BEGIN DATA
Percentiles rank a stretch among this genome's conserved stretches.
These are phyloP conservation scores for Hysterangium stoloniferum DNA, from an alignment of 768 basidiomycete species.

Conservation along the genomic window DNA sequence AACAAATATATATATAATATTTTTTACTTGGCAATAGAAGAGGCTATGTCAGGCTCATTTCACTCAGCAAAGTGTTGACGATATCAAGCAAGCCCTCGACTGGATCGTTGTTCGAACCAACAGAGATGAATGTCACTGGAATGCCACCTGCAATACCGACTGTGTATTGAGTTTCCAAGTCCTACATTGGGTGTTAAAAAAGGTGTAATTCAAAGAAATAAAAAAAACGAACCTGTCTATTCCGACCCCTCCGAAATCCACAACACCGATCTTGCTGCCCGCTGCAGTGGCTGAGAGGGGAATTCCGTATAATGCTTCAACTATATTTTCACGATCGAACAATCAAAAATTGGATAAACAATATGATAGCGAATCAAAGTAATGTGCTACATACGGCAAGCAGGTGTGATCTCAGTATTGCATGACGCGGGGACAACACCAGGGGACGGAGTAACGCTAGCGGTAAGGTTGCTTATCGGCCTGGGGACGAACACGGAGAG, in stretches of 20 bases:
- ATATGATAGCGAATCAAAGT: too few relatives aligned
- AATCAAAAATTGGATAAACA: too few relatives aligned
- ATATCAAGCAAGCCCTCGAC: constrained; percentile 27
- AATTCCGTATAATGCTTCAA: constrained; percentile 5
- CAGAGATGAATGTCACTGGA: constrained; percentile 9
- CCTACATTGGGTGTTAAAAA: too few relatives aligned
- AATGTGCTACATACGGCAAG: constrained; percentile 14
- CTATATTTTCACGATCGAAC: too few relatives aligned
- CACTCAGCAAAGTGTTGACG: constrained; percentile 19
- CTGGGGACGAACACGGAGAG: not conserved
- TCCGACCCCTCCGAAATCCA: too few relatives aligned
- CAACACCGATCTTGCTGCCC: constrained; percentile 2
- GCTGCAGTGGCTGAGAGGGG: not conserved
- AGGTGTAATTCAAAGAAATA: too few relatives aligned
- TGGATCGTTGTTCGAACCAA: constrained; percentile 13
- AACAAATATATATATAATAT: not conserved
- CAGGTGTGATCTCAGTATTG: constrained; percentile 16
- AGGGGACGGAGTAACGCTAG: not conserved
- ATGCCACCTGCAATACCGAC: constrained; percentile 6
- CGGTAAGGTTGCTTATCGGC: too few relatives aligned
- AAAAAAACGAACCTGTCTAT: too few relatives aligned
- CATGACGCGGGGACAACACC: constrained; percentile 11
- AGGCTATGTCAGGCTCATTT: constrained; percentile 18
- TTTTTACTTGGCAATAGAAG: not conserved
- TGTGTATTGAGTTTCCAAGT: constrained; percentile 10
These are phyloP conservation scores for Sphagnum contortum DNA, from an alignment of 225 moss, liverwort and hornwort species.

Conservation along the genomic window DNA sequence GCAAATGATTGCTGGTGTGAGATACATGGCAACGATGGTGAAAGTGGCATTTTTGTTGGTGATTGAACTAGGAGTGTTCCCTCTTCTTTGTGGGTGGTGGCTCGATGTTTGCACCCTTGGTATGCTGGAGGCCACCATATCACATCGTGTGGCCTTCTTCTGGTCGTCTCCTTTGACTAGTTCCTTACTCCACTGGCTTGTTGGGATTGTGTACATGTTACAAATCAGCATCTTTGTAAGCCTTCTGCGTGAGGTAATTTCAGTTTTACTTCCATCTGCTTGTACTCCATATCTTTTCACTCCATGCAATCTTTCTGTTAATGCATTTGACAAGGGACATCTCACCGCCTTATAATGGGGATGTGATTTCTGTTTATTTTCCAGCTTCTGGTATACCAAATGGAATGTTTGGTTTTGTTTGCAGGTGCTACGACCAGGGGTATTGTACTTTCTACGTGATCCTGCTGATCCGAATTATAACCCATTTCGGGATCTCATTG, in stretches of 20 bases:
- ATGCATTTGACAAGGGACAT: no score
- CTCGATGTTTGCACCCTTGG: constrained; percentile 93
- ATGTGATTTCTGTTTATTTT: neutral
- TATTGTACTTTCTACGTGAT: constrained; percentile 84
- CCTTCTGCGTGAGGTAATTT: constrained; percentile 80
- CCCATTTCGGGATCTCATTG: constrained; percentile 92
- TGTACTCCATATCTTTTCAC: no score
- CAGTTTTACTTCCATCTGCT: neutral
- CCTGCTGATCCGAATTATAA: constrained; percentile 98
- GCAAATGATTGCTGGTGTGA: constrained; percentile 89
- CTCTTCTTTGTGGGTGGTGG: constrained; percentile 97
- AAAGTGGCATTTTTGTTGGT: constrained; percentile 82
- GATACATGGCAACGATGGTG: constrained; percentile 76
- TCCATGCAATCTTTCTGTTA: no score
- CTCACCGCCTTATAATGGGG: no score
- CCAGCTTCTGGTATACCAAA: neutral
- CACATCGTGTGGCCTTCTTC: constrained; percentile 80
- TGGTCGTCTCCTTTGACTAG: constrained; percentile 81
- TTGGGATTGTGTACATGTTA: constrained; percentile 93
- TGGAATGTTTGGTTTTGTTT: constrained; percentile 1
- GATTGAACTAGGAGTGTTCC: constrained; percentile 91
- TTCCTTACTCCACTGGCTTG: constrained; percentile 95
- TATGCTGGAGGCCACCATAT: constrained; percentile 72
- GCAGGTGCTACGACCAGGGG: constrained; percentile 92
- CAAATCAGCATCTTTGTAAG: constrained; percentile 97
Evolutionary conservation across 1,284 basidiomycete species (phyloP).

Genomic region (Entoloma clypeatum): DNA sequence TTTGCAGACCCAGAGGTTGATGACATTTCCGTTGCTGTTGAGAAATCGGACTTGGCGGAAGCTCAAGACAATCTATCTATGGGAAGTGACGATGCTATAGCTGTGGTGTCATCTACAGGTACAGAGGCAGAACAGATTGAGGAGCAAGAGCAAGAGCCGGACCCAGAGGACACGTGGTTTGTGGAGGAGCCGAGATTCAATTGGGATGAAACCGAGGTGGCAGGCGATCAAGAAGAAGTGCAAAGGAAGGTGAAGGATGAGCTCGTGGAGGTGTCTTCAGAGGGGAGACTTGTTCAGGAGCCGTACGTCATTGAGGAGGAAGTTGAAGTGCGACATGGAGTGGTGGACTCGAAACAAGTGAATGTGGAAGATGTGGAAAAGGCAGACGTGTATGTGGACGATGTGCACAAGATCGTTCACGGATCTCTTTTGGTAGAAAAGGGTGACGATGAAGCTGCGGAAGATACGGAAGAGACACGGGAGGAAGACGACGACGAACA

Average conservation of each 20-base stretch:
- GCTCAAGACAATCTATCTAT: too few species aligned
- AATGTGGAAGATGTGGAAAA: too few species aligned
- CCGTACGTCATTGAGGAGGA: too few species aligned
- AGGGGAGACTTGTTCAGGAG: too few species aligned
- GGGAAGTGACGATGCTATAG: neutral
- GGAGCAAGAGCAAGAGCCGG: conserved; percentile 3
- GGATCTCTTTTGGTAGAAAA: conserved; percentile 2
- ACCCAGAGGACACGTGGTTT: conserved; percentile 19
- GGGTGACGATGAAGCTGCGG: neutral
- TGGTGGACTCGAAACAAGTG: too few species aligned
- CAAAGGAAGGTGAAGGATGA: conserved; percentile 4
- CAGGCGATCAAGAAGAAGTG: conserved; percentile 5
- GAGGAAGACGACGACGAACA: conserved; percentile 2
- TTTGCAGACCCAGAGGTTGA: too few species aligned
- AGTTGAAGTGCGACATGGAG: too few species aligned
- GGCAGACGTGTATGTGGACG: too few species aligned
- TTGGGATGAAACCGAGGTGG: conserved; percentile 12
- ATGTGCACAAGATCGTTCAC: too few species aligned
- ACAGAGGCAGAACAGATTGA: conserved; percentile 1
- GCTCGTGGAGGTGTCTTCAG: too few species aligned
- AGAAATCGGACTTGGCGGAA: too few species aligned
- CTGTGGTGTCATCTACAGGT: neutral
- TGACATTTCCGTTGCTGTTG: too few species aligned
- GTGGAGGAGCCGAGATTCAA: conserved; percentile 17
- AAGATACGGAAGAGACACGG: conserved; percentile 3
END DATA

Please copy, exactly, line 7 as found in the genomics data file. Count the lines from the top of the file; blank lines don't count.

- AATTCCGTATAATGCTTCAA: constrained; percentile 5